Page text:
Rappoport's rants are often right off the wall, but he's just as often right on the mark.
« Last Edit: February 07, 2013, 12:55:28 PM by ND Martin »

Offline ND Martin

  • Sr. Member
  • ****
  • Posts: 250
  • Karma: +12/-1
Re: Speaking of vaccines...
« Reply #5 on: February 07, 2013, 01:05:05 PM »
Wow.  That renders visually correctly in IE/Chrome, but in Opera it's rendered properly.  I had to specify a 12pt font to get TNR to be the same size as the 16pt Verdana in IE/Chrome, so in Opera the 12pt TNR is 25% smaller than the 16pt Verdana which is as it is supposed to be.  Let me try something...

Font change...no size change:

          
Murder in the medical Matrix: the FDA
by Jon Rappoport

I have to begin this article with a bow in the direction of a remarkable site, SSRI Stories. There you will find a huge assembly of media articles documenting the death and destruction wrought by psychiatric drugs. In particular, read the index:

http://ssristories.com/index.php

It previews the whole picture. It connects the dots.

Keep in mind that all the indicted psychiatric drugs have been approved by the FDA as safe and effective.

Over the years, I’ve written much about the the FDA. I thought I’d assemble a small fraction of it in one place, to reveal what this federal agency is really all about and why it should be dismantled, amid a blizzard of prosecutions and convictions for negligent homicide and, yes, murder.
          

Size change...no font change:

          
Murder in the medical Matrix: the FDA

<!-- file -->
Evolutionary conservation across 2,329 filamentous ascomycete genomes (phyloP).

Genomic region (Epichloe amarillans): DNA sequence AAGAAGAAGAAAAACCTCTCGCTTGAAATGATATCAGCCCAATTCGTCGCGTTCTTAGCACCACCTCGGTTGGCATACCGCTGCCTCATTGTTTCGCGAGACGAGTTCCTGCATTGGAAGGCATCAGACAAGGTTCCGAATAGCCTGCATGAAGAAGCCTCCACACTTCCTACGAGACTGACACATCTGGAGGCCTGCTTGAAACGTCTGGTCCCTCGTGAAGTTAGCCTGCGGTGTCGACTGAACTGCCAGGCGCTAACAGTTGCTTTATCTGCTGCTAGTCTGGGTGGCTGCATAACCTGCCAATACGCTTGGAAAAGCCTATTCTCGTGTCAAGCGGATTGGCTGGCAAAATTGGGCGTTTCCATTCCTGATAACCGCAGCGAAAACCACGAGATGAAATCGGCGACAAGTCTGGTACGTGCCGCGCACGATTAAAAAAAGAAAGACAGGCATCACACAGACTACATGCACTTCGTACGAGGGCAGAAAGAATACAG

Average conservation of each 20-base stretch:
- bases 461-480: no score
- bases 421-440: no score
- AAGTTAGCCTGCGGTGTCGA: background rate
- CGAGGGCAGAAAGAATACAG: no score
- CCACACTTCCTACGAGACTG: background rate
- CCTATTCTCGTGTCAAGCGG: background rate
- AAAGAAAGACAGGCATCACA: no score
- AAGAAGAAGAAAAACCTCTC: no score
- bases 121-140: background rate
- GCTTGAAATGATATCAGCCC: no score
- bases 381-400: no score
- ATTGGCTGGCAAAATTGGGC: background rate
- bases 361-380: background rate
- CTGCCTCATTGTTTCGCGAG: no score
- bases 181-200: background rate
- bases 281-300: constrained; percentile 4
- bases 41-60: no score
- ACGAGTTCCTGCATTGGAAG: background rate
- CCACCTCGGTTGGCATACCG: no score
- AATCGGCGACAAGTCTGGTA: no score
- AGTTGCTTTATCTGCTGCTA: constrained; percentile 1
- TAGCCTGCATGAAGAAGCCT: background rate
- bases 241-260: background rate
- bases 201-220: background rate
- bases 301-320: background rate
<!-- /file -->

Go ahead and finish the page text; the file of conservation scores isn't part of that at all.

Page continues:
by Jon Rappoport

I have to begin this article with a bow in the direction of a remarkable site, SSRI Stories. There you will find a huge assembly of media articles documenting the death and destruction wrought by psychiatric drugs. In particular, read the index:

http://ssristories.com/index.php

It previews the whole picture. It connects the dots.

Keep in mind that all the indicted psychiatric drugs have been approved by the FDA as safe and effective.

Over the years, I’ve written much about the the FDA. I thought I’d assemble a small fraction of it in one place, to reveal what this federal agency is really all about and why it should be dismantled, amid a blizzard of prosecutions and convictions for negligent homicide and, yes, murder.
          

This is so whacked.  Opera does what it's supposed to do, but both IE and Chrome don't seem to handle the font size changes properly within the table structure.  Probably something to do with the way that SMF constructs the table.  I'll have to get deeper into the page to figure it out, but at least I know how to format so you don't wear out your scroll wheel.  ;-))
« Last Edit: February 07, 2013, 01:15:29 PM by ND Martin »

Offline Haverwilde

  • Sr. Member
  • ****
  • Posts: 279
  • Karma: +9/-0
  • Gender: Male
Re: Speaking of vaccines...
« Reply #6 on: February 07, 2013, 01:28:37 PM »
Is Rappoport writing a parody of an ignorant response to pro-vaccine arguments, or is he really that serious.